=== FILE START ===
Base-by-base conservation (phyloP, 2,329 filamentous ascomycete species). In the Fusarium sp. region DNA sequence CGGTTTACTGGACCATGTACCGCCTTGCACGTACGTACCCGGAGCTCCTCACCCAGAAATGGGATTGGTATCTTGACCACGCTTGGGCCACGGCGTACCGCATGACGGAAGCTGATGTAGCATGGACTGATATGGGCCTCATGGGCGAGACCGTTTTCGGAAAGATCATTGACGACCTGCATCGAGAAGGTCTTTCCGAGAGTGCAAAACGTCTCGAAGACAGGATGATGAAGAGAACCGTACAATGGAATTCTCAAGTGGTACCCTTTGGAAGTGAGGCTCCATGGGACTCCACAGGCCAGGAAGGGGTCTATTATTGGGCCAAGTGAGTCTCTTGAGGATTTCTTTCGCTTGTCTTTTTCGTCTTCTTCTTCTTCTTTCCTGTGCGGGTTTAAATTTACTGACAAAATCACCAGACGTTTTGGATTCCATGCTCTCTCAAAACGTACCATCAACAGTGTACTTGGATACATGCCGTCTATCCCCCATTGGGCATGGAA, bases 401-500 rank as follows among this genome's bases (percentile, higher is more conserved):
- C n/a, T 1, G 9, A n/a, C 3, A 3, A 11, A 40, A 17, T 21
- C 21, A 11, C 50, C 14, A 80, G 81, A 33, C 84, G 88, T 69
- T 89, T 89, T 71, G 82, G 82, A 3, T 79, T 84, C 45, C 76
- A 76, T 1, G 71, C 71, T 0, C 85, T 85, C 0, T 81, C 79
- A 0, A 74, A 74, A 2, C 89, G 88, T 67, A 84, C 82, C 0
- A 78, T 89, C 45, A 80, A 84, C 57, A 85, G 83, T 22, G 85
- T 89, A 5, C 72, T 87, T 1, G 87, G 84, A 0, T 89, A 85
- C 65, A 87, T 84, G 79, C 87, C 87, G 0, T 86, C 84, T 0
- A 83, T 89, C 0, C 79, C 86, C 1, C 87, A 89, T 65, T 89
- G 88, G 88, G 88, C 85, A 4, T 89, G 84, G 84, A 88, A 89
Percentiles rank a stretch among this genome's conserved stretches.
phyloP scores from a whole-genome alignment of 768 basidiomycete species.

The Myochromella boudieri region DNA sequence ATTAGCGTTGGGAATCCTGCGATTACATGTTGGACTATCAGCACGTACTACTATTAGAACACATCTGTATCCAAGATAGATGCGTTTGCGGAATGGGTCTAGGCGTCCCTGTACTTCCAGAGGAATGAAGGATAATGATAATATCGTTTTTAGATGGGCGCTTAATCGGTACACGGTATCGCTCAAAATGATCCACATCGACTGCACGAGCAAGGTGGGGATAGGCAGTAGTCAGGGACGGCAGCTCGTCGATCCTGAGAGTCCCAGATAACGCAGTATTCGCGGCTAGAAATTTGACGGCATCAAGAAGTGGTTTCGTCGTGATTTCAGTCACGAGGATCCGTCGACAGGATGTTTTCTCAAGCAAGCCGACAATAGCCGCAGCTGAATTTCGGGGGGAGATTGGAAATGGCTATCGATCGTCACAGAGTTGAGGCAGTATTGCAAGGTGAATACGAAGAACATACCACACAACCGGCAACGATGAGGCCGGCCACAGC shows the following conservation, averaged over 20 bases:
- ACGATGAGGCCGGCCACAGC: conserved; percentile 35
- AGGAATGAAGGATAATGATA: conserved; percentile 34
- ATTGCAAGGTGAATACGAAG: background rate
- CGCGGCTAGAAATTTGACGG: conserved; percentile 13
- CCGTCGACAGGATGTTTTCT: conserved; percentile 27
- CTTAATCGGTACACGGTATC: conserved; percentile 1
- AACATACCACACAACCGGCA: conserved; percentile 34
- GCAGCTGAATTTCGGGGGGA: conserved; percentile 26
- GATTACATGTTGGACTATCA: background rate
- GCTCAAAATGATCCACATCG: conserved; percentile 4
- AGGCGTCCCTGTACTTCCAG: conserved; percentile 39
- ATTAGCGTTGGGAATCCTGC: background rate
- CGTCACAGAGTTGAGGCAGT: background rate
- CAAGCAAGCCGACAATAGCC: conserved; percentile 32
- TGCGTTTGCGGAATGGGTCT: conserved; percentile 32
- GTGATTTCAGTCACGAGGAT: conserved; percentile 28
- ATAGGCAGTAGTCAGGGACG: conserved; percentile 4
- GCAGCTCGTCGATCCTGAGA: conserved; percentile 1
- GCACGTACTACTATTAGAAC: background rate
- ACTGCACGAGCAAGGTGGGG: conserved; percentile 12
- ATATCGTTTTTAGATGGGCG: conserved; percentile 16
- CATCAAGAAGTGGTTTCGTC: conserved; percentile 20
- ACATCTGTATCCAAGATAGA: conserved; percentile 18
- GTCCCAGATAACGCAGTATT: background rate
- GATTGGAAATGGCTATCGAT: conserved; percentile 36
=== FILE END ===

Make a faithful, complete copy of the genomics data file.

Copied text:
Base-by-base conservation (phyloP, 2,329 filamentous ascomycete species). In the Fusarium sp. region DNA sequence CGGTTTACTGGACCATGTACCGCCTTGCACGTACGTACCCGGAGCTCCTCACCCAGAAATGGGATTGGTATCTTGACCACGCTTGGGCCACGGCGTACCGCATGACGGAAGCTGATGTAGCATGGACTGATATGGGCCTCATGGGCGAGACCGTTTTCGGAAAGATCATTGACGACCTGCATCGAGAAGGTCTTTCCGAGAGTGCAAAACGTCTCGAAGACAGGATGATGAAGAGAACCGTACAATGGAATTCTCAAGTGGTACCCTTTGGAAGTGAGGCTCCATGGGACTCCACAGGCCAGGAAGGGGTCTATTATTGGGCCAAGTGAGTCTCTTGAGGATTTCTTTCGCTTGTCTTTTTCGTCTTCTTCTTCTTCTTTCCTGTGCGGGTTTAAATTTACTGACAAAATCACCAGACGTTTTGGATTCCATGCTCTCTCAAAACGTACCATCAACAGTGTACTTGGATACATGCCGTCTATCCCCCATTGGGCATGGAA, bases 401-500 rank as follows among this genome's bases (percentile, higher is more conserved):
- C n/a, T 1, G 9, A n/a, C 3, A 3, A 11, A 40, A 17, T 21
- C 21, A 11, C 50, C 14, A 80, G 81, A 33, C 84, G 88, T 69
- T 89, T 89, T 71, G 82, G 82, A 3, T 79, T 84, C 45, C 76
- A 76, T 1, G 71, C 71, T 0, C 85, T 85, C 0, T 81, C 79
- A 0, A 74, A 74, A 2, C 89, G 88, T 67, A 84, C 82, C 0
- A 78, T 89, C 45, A 80, A 84, C 57, A 85, G 83, T 22, G 85
- T 89, A 5, C 72, T 87, T 1, G 87, G 84, A 0, T 89, A 85
- C 65, A 87, T 84, G 79, C 87, C 87, G 0, T 86, C 84, T 0
- A 83, T 89, C 0, C 79, C 86, C 1, C 87, A 89, T 65, T 89
- G 88, G 88, G 88, C 85, A 4, T 89, G 84, G 84, A 88, A 89
Percentiles rank a stretch among this genome's conserved stretches.
phyloP scores from a whole-genome alignment of 768 basidiomycete species.

The Myochromella boudieri region DNA sequence ATTAGCGTTGGGAATCCTGCGATTACATGTTGGACTATCAGCACGTACTACTATTAGAACACATCTGTATCCAAGATAGATGCGTTTGCGGAATGGGTCTAGGCGTCCCTGTACTTCCAGAGGAATGAAGGATAATGATAATATCGTTTTTAGATGGGCGCTTAATCGGTACACGGTATCGCTCAAAATGATCCACATCGACTGCACGAGCAAGGTGGGGATAGGCAGTAGTCAGGGACGGCAGCTCGTCGATCCTGAGAGTCCCAGATAACGCAGTATTCGCGGCTAGAAATTTGACGGCATCAAGAAGTGGTTTCGTCGTGATTTCAGTCACGAGGATCCGTCGACAGGATGTTTTCTCAAGCAAGCCGACAATAGCCGCAGCTGAATTTCGGGGGGAGATTGGAAATGGCTATCGATCGTCACAGAGTTGAGGCAGTATTGCAAGGTGAATACGAAGAACATACCACACAACCGGCAACGATGAGGCCGGCCACAGC shows the following conservation, averaged over 20 bases:
- ACGATGAGGCCGGCCACAGC: conserved; percentile 35
- AGGAATGAAGGATAATGATA: conserved; percentile 34
- ATTGCAAGGTGAATACGAAG: background rate
- CGCGGCTAGAAATTTGACGG: conserved; percentile 13
- CCGTCGACAGGATGTTTTCT: conserved; percentile 27
- CTTAATCGGTACACGGTATC: conserved; percentile 1
- AACATACCACACAACCGGCA: conserved; percentile 34
- GCAGCTGAATTTCGGGGGGA: conserved; percentile 26
- GATTACATGTTGGACTATCA: background rate
- GCTCAAAATGATCCACATCG: conserved; percentile 4
- AGGCGTCCCTGTACTTCCAG: conserved; percentile 39
- ATTAGCGTTGGGAATCCTGC: background rate
- CGTCACAGAGTTGAGGCAGT: background rate
- CAAGCAAGCCGACAATAGCC: conserved; percentile 32
- TGCGTTTGCGGAATGGGTCT: conserved; percentile 32
- GTGATTTCAGTCACGAGGAT: conserved; percentile 28
- ATAGGCAGTAGTCAGGGACG: conserved; percentile 4
- GCAGCTCGTCGATCCTGAGA: conserved; percentile 1
- GCACGTACTACTATTAGAAC: background rate
- ACTGCACGAGCAAGGTGGGG: conserved; percentile 12
- ATATCGTTTTTAGATGGGCG: conserved; percentile 16
- CATCAAGAAGTGGTTTCGTC: conserved; percentile 20
- ACATCTGTATCCAAGATAGA: conserved; percentile 18
- GTCCCAGATAACGCAGTATT: background rate
- GATTGGAAATGGCTATCGAT: conserved; percentile 36